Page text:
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Building Science

Key Considerations When Insulating Old Walls

Water is the enemy, so keep it away and ensure the house's drying potential

One summer about 40 years ago, at a time when I was deciding between going to college and working while doing neither, my father hooked me up with a gig insulating the walls of a shoddy summer home being lived in year-round. My dad was a well-liked barfly, who knew everyone in the lakeside community where he lived. One of his drinking buddies, whose business name ended with the word “Enterprises,” sold cellulose insulation and owned a blower. Another of his buddies owned the aforementioned summerhouse. And I wanted work. Kismet.

So, on a hot and humid New Jersey−summer day, I found myself drilling 3-in. holes in the siding of that rattletrap house, stuffing in a hose, and blowing cellulose while one of my similarly underemployed friends fed shredded newspaper into the hopper.

As my sweat mixed with cellulose dust, encasing me in a paper-mache carapace, I had little understanding of what I was doing. I had no idea, for instance, if there was blocking that would keep the cellulose from fully insulating the bays, or how important it was that the insulation be blown densely enough to avoid settling, which would render it less effective.

But that was the least of it. I never thought about water. Not once did it cross my mind that the siding on almost every house leaks, never mind the siding on a post-WW2 vacation house in a community my hopper-feeding friend’s father referred to as “the poor man’s Lake Tahoe.”

And what happens to newspaper when it gets wet? It stays wet. While cellulose itself is usually treated with borates that retard fire, mold, and decay, the siding and framing of that house certainly didn’t have that protection. I’m sure I created a hell of a mess for someone down the…

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  1. stolzberg | | #1

    Are you suggesting the air gap only for walls with no sheathing where insulation would be directly against the siding or do you think it's also a good idea behind sheathing. I have an old real 2x4 balloon frame house with board sheathing covered by a layer of wood shingles covered by another layer of cement shingles. Someone suggested that leaving an air gap between rigid insulation and board sheathing might actually create a space that invites moisture in so I should pack bays completely with rigid insulation.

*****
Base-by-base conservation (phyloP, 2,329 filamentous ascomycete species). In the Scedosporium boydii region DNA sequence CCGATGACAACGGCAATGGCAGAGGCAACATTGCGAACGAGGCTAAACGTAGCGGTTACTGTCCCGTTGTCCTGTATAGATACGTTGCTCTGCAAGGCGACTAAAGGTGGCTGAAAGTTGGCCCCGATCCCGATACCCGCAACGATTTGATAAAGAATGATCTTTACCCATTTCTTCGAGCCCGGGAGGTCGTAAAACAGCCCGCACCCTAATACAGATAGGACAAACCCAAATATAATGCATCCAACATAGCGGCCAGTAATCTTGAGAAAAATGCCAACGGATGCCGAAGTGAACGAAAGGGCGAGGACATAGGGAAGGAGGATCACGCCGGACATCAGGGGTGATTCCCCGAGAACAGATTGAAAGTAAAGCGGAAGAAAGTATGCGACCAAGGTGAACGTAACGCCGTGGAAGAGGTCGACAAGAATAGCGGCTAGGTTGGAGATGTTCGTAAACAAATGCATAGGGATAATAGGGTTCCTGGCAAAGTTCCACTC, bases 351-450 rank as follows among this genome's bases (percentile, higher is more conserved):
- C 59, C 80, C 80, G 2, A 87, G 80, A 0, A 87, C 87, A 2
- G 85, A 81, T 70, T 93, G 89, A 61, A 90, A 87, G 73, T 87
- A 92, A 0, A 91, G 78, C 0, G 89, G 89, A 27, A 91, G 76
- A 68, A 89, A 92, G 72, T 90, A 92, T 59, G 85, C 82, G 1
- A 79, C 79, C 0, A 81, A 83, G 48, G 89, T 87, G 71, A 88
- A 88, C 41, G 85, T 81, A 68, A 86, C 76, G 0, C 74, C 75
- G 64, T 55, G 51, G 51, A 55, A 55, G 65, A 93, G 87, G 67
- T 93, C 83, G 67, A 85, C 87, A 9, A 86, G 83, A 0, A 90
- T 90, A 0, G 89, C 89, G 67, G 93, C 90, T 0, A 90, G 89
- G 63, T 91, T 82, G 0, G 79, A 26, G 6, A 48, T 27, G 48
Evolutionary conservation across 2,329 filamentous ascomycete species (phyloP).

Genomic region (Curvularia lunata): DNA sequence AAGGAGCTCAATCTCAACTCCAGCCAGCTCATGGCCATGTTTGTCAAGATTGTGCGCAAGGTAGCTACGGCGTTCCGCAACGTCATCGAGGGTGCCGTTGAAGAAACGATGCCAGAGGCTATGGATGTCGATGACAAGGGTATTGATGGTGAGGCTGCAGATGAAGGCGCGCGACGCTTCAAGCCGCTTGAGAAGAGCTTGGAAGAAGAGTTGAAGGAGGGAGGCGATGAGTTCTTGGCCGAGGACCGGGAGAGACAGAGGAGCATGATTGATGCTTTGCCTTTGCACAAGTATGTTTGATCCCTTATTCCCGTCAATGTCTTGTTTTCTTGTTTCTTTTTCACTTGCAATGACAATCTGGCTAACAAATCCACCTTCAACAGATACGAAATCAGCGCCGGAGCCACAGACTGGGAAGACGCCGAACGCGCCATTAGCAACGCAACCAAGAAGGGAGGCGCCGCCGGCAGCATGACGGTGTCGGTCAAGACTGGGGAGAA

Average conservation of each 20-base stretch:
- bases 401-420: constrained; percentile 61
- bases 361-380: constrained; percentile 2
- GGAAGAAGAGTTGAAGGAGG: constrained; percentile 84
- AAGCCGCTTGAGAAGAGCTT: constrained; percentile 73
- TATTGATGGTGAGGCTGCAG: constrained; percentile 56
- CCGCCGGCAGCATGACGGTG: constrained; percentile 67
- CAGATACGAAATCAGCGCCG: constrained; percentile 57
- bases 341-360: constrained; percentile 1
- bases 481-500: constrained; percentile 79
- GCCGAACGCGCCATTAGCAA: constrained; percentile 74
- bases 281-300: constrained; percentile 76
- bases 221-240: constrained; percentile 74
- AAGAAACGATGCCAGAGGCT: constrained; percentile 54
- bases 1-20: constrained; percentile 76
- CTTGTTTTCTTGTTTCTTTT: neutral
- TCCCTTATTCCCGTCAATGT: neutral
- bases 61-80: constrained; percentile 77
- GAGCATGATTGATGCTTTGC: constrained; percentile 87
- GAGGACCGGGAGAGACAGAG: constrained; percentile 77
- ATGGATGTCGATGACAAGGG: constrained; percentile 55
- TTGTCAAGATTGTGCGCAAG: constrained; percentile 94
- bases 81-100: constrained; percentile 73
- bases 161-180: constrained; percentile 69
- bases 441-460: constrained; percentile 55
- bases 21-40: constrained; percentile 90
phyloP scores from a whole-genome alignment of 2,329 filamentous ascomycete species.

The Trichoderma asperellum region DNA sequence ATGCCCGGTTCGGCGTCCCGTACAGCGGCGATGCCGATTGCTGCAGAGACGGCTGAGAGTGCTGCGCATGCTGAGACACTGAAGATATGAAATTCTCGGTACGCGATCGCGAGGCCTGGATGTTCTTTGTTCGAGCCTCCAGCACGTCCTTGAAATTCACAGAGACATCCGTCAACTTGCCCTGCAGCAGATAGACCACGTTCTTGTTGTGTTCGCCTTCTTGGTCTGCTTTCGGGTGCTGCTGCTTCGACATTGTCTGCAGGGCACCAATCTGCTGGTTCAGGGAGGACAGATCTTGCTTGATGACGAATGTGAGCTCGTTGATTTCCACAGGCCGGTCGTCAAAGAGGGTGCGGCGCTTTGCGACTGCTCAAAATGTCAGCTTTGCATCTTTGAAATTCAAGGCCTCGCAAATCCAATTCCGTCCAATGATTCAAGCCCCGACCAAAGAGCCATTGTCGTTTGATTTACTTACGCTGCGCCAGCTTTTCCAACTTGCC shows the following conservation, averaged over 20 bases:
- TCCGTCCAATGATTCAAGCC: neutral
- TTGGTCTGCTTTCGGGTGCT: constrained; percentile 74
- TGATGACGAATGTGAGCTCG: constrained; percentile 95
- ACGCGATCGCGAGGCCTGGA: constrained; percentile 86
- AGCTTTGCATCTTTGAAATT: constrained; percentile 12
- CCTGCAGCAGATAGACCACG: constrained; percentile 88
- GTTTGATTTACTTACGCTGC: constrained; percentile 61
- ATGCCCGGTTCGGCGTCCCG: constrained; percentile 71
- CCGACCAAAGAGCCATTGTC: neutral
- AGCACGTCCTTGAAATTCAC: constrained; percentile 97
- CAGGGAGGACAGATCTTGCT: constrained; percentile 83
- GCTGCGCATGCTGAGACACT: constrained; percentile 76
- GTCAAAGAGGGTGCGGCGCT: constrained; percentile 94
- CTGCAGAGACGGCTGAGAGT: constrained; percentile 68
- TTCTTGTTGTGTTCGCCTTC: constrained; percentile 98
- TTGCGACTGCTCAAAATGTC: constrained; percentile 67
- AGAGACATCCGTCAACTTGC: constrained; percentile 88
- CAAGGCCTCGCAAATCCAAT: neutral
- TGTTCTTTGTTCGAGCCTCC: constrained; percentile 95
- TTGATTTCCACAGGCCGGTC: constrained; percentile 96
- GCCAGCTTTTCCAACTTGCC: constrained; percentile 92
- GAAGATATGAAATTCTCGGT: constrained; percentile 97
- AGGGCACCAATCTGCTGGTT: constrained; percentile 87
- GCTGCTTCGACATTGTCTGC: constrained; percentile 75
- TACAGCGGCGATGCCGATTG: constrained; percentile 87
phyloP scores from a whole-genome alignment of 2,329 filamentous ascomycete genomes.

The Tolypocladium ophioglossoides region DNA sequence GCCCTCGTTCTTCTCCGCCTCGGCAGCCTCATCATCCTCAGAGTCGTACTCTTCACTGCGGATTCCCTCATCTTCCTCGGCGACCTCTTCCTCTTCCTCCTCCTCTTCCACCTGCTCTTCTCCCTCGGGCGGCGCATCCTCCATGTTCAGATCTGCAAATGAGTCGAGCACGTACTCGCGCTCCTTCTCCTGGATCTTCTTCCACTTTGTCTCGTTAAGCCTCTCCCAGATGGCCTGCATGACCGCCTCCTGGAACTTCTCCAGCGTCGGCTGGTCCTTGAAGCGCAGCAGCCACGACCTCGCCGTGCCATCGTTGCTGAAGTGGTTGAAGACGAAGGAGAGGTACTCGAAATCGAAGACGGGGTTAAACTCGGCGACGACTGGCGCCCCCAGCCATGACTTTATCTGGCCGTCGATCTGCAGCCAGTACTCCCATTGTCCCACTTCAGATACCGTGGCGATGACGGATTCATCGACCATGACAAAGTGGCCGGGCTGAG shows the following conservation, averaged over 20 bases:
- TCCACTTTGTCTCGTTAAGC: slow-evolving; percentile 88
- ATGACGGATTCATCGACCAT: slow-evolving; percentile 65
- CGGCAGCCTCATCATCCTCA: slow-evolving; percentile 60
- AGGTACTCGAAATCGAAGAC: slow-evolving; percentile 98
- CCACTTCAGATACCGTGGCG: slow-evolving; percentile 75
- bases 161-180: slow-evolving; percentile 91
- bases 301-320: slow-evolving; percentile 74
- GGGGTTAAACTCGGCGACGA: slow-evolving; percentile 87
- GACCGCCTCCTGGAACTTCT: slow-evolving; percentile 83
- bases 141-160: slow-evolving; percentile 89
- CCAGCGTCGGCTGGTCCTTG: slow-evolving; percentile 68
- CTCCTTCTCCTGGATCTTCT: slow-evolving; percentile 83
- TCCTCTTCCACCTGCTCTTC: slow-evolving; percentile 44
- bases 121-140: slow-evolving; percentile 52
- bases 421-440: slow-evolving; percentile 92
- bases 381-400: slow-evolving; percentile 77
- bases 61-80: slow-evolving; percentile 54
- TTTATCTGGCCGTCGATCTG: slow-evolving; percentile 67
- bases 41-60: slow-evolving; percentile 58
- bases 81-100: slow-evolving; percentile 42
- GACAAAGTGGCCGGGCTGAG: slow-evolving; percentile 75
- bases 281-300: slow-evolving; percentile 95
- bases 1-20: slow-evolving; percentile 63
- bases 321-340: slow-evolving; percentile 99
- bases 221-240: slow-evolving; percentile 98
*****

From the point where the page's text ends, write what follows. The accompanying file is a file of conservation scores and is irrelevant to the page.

2. PAUL KUENN | | #2

    Stolzberg, If you are working from the interior only and leaving the exterior "as is" then exterior sheathing has plenty of drying potential so pack those bays to the fullest and air seal from the interior. An air gap on the inside will only hurt the Rvalue and increase the chance of moisture building up on the inside of the sheathing.

    1. mr_stop | | #4

      I believe there have been issues with premature paint failures, or having to paint more often when the insulation is packed up against the sheathing/siding in these old homes. Homeowners with old Victorian's in my area can spend $15-50,000 to have their homes repainted so limiting paint life has a real economic impact. I think this is why the author is recommending the air gap.

      1. Andy_Engel | | #8

        I really prefer some housewrap stapled to the back of the siding to minimize wind washing of the insulation. That still leaves a small air gap due to the clap laps.

  3. iconoclast2222 | | #3